What the Future Holds
In August this year came the discovery of Proxima Centauri-b an Earth-sized planet orbiting our closest star, Proxima Centauri only 4.22 light-years away. Although the planet appears to be in the orbit of the star’s habitable zone astronomers are still unsure whether the planet is a rocky dense object or more gaseous. The planet’s surface temperature is also unknown and to answers these questions and more such whether liquid water could exist on the surface we need to be able to conduct atmospheric analysis. Therefore we need to use the transit method – but the tricky part is, although all planets orbit, not all planets transit. Transit is an Earth-specific term which means the planet passes in front of its host star along our line of sight. By this I mean the Earth, planet and the star are all roughly lined up… but if the planet orbits at a slightly different angle from our point of view on Earth we may not be able to see it on its passing journey and hence can’t use the transit method to learn more. This we what we need to find out to learn more about Proxima Centauri-b.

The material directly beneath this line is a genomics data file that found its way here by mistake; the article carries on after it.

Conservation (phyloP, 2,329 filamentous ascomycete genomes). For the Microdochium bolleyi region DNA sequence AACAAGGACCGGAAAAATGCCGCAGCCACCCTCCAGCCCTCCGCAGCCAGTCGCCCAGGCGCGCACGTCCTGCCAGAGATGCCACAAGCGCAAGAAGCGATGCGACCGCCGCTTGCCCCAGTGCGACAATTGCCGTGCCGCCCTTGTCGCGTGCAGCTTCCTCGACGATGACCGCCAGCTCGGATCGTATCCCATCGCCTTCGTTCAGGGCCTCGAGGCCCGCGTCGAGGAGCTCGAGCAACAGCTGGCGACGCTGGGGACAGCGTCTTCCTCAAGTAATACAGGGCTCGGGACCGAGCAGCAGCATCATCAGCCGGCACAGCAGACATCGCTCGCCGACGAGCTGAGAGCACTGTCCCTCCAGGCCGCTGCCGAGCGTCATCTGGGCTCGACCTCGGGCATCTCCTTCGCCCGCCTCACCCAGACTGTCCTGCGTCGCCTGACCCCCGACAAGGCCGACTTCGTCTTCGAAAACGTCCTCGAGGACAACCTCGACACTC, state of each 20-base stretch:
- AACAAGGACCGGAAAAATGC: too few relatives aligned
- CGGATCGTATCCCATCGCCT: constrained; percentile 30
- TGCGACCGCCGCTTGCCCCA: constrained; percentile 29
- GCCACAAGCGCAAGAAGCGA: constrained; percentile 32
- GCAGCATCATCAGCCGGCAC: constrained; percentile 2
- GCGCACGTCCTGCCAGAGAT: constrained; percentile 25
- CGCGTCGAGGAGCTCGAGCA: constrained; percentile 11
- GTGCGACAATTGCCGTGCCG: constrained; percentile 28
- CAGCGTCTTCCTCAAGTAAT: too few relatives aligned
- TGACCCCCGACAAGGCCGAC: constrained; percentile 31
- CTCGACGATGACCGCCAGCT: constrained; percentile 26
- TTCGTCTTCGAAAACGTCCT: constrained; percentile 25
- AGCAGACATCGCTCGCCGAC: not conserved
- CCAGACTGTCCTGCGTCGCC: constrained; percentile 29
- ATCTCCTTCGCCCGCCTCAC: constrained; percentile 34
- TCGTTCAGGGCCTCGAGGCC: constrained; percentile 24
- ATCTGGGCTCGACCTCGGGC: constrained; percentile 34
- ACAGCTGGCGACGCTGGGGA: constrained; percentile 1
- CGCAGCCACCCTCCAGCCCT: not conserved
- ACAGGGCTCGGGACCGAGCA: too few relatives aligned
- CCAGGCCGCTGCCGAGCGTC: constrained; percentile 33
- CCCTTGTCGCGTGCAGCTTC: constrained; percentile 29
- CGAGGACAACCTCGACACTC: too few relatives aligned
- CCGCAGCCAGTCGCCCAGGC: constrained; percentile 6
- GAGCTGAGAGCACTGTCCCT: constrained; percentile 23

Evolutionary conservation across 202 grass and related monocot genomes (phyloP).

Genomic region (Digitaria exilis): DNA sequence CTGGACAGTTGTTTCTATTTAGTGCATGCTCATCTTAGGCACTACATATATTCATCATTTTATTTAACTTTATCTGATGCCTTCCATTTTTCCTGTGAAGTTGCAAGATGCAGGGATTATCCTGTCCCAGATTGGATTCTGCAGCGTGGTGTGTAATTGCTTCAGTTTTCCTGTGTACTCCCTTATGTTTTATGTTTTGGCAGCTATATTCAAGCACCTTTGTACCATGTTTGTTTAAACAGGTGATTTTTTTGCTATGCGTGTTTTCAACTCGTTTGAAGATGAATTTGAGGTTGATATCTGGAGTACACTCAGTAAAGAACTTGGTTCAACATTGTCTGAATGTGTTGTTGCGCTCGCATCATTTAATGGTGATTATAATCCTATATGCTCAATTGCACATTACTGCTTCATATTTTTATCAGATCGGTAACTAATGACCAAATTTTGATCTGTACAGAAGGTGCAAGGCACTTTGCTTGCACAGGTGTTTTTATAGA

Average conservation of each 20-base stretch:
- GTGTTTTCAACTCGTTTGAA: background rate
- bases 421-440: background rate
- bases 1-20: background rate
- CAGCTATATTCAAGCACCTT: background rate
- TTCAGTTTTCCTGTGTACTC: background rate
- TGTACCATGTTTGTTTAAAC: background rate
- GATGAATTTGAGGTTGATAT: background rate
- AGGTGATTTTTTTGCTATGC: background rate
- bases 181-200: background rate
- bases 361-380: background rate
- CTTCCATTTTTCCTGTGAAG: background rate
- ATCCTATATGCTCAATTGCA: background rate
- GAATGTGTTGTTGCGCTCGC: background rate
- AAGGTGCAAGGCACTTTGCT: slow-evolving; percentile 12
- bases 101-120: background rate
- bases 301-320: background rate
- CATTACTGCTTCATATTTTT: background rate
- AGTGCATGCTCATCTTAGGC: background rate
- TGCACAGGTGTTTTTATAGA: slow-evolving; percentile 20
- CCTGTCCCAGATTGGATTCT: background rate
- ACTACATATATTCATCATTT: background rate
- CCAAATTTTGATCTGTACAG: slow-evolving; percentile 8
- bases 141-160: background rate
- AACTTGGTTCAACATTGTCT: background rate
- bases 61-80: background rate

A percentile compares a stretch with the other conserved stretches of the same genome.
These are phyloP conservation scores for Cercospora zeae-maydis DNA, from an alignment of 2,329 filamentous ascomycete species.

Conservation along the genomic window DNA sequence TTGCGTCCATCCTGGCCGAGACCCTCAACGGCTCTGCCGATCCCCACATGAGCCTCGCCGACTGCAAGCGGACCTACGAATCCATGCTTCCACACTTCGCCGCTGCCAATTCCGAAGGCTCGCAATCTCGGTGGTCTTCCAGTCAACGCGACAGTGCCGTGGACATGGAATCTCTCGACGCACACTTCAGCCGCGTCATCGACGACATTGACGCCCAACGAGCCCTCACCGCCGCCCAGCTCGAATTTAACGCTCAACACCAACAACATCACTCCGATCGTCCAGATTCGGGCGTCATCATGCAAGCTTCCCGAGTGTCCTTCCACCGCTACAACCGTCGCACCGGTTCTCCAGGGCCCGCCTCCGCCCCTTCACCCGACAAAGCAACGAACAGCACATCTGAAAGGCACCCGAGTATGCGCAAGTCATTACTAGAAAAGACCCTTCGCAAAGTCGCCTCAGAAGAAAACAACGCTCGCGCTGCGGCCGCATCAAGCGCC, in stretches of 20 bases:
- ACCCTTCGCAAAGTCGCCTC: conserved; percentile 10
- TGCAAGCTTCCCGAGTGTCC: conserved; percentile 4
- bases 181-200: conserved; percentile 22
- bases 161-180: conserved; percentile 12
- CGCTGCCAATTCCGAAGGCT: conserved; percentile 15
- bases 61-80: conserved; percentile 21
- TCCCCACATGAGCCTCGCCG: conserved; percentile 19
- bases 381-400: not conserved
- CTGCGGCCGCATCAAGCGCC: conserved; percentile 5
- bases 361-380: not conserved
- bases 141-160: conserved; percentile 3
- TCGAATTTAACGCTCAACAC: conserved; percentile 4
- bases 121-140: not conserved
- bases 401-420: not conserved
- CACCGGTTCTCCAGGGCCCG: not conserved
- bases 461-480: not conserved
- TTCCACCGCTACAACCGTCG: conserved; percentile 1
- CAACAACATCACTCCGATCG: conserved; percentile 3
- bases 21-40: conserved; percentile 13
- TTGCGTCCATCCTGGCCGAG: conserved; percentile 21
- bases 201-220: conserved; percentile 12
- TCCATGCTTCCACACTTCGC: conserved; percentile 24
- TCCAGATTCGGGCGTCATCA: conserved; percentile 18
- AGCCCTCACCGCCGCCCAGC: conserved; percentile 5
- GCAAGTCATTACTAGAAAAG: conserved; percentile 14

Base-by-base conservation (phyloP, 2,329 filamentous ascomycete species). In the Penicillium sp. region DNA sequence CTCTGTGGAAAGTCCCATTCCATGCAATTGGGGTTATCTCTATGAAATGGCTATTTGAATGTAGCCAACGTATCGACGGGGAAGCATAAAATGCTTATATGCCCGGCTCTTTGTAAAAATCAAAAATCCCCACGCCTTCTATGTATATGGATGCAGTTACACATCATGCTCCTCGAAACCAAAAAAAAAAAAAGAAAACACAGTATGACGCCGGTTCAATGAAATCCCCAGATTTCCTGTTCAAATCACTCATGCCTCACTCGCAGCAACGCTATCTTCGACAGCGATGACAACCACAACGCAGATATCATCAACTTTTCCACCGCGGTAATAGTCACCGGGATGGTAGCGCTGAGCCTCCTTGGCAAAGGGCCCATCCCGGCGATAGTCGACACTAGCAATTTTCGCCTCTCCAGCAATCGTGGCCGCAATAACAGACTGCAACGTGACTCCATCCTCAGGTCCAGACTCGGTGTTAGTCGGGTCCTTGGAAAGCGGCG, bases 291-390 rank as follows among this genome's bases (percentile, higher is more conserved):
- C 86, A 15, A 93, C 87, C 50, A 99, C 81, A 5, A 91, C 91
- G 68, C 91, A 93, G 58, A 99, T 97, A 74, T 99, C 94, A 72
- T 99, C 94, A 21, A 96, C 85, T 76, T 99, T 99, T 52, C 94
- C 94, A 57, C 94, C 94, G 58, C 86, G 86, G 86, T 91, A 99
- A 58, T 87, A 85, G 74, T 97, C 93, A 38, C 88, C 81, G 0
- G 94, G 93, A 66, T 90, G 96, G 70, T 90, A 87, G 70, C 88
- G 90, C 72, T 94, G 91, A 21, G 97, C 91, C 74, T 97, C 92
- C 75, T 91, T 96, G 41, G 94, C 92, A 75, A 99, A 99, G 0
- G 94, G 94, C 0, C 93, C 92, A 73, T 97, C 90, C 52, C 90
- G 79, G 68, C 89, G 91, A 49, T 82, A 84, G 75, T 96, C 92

Though if the findings are positive, when/if we as a species master interstellar travel this will certainly be the first candidate to be visited. Far far in the future, if one is very optimistic about the advancement of the human race and their investment in space exploration perhaps planet hopping will become the equivalent of island hopping. NASA also likes to indulge in this fantasy with the idea of the ‘Exoplanet Travel Bureau’ which I find very entertaining. Take a look at some of the artwork (which I find very quaint and retro for such a futuristic idea).
So there we have it a brief history of exoplanetary science, methods of detection and little peak into the weird and the wacky. Watch this space, exoplanetary science really is just getting started…